This is true... The mixer does seem to respond better to a hotter power source. You will face a lot less noise on the floor. Just be careful you don't overdrive the unit, of course. You can probably consult with any qualified local battery store to help you fashion a battery pack that takes on a decent form factor for portable use.

Quote:
Originally Posted by Alex Mitchell
3. I used to think that it was best to keep voice levels somewhere around 0dB on the FP33 VU meter, but from what I'm reading it sounds like that is too low. Should dialogue be somewhere in the red portion of the scale? I mean, I suppose from the literature it looks like the FP33 has another 18dB of headroom above the 0 mark, so it makes sense to have dialogue somewhere up there, right?
VU meters are analog meters, not digital. So, 0dB is not the same limit as it is on any digital meter your camera or editing system display may show. This is a vestigial remain from an older era in broadcasting, where everything was analog. In order to get proper level on any device measuring via VU, you need to allow meters to "peak in the red." That pretty much means, anything short of "pegging" - meters going all the way to the end of the scale on the high end. So, let it peak in the red, and you'll be doing the editor a favor.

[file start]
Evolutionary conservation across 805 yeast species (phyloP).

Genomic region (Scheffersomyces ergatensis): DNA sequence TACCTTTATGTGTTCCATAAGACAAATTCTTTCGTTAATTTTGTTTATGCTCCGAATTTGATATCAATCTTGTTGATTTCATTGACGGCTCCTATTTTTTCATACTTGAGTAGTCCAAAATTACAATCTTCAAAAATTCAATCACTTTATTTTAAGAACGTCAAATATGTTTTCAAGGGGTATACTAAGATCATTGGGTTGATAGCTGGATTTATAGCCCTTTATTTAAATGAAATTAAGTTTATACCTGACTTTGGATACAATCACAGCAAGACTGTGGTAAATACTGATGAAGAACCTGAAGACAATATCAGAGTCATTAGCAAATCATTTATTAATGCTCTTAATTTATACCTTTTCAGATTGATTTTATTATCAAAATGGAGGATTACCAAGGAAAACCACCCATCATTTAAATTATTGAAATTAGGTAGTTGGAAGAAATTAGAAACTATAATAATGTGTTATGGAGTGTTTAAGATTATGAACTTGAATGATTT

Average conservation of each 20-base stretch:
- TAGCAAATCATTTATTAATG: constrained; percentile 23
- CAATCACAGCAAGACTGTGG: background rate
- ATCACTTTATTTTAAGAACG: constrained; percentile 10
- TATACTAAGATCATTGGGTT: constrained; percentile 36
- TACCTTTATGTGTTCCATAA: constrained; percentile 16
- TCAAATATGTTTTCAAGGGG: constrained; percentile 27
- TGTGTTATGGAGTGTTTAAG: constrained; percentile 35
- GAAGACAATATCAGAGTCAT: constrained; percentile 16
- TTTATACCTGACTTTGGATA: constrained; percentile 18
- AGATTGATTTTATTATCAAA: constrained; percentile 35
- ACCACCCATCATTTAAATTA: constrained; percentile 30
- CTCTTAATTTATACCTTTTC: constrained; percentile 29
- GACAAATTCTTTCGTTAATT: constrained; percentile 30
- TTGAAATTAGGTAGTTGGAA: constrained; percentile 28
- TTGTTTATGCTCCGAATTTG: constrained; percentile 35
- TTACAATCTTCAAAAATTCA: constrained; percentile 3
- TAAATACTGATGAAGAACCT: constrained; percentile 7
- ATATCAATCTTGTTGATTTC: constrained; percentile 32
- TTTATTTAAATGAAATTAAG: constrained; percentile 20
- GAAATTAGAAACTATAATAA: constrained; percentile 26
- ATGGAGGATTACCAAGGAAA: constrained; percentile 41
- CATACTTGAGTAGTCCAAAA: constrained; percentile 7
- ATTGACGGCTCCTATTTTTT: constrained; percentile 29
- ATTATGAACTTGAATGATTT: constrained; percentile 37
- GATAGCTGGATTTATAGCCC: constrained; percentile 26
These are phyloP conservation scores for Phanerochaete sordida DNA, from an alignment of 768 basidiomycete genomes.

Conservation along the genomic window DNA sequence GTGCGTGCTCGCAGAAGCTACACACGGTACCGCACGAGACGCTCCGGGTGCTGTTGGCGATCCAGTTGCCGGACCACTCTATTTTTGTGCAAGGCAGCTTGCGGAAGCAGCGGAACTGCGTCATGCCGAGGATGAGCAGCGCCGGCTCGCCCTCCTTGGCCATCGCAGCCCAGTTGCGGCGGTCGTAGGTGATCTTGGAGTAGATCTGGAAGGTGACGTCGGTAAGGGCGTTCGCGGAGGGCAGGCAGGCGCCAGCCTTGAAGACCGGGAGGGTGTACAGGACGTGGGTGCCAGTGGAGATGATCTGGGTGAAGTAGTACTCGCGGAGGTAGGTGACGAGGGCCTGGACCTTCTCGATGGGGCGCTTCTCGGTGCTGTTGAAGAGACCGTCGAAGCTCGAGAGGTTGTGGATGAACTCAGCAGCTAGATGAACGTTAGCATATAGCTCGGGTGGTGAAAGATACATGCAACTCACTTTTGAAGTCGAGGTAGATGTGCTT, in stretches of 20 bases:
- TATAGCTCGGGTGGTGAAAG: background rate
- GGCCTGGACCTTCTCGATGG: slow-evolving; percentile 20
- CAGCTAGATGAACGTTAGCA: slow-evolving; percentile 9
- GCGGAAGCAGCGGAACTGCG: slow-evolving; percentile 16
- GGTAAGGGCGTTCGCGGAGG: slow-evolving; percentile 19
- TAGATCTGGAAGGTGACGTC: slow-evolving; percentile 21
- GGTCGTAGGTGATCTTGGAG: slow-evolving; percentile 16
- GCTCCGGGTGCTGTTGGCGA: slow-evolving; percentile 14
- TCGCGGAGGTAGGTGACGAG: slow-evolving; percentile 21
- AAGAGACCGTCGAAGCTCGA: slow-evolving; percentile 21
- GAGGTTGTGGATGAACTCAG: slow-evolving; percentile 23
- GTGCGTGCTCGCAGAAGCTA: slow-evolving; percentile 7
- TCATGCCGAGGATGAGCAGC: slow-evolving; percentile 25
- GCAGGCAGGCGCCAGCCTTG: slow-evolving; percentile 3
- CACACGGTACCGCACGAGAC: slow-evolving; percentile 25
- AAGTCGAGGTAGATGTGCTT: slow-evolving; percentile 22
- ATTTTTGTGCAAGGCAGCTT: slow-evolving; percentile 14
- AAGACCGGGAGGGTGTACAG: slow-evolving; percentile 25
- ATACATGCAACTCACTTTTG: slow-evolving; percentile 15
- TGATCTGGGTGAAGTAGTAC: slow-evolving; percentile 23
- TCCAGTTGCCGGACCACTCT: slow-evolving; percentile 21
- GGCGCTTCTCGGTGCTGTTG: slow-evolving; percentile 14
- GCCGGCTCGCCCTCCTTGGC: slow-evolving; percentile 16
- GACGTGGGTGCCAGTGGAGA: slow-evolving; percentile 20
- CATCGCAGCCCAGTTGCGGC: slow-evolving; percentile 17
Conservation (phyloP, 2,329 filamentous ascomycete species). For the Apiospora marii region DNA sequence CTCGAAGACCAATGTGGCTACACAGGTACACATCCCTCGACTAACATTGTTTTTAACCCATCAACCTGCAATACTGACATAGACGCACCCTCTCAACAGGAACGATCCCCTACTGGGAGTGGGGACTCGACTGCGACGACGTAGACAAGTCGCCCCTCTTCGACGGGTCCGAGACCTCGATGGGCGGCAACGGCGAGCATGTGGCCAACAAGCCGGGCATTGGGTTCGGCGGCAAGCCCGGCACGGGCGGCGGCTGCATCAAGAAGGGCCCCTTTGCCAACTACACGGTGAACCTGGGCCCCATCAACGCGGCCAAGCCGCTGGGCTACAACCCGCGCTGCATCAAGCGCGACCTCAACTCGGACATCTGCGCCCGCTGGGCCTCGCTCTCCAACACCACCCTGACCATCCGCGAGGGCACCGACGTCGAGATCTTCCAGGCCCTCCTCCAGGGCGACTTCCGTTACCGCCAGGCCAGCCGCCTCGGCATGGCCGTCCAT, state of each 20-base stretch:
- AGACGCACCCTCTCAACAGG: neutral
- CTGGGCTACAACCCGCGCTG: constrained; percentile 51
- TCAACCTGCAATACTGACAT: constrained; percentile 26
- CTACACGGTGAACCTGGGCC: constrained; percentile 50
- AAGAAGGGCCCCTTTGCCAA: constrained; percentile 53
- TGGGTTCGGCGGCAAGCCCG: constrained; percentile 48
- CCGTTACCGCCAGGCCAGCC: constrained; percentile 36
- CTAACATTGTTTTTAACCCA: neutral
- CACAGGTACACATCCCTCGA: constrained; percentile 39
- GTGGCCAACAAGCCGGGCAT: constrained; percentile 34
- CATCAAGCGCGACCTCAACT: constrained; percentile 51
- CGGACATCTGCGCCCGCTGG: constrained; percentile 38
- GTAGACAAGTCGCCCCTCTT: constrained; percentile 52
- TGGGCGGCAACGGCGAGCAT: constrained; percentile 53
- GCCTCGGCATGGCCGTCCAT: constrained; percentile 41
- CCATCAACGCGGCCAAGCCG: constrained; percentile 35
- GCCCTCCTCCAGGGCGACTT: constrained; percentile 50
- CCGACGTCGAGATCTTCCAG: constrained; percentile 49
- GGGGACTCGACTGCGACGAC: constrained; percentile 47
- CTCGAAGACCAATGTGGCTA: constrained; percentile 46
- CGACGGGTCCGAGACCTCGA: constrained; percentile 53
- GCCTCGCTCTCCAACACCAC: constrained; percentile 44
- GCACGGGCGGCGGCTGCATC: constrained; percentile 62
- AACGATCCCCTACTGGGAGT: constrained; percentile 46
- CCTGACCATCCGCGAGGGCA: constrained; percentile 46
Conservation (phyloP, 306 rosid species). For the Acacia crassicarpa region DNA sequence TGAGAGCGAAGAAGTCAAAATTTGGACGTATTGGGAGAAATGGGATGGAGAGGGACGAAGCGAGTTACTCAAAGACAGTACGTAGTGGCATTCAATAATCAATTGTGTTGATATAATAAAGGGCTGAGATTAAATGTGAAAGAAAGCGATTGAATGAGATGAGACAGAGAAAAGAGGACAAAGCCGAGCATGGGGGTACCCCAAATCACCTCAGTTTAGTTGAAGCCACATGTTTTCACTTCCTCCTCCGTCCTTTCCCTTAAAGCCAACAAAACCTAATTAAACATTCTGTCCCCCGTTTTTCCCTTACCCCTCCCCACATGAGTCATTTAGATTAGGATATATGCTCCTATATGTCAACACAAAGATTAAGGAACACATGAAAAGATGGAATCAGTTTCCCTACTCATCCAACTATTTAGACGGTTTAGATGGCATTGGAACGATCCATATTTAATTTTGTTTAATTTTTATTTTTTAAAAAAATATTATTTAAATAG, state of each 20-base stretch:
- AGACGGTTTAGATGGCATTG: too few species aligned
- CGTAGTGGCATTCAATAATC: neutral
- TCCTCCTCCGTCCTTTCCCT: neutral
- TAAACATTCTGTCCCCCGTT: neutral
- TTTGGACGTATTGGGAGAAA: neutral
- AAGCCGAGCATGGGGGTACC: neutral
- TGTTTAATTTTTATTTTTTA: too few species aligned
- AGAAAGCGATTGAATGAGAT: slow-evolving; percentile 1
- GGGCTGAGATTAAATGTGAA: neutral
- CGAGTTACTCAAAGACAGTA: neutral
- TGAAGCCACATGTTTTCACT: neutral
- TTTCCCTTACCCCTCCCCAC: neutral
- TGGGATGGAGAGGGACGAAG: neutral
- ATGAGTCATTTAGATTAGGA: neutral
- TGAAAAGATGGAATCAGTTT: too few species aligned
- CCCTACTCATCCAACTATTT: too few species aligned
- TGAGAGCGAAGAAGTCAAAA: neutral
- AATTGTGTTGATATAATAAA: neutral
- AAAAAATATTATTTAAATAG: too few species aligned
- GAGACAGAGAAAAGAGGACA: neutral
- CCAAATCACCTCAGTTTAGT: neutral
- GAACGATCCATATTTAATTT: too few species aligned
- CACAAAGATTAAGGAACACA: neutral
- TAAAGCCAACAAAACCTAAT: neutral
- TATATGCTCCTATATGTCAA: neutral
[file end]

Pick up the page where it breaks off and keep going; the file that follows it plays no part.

Quote:
Originally Posted by Alex Mitchell
6. When recording to a HD-P2, a Zoom H4n, or a DVX-100B, is it better to output line or mic level? I'd assume that it's always best to go out line level, but a lot of people have been telling me that it isn't always the cleanest signal path.
Those people are wrong. Use line level as it is far less susceptible to noise.
Eric Darling is offline   Reply With Quote
Old June 26th, 2009, 11:27 AM   #5
Inner Circle
 
Join Date: Jan 2004
Location: Boca Raton, FL
Posts: 2,979
Quote:
Originally Posted by Alex Mitchell View Post
So I've owned my FP33 for a little bit and I was wondering about a few things: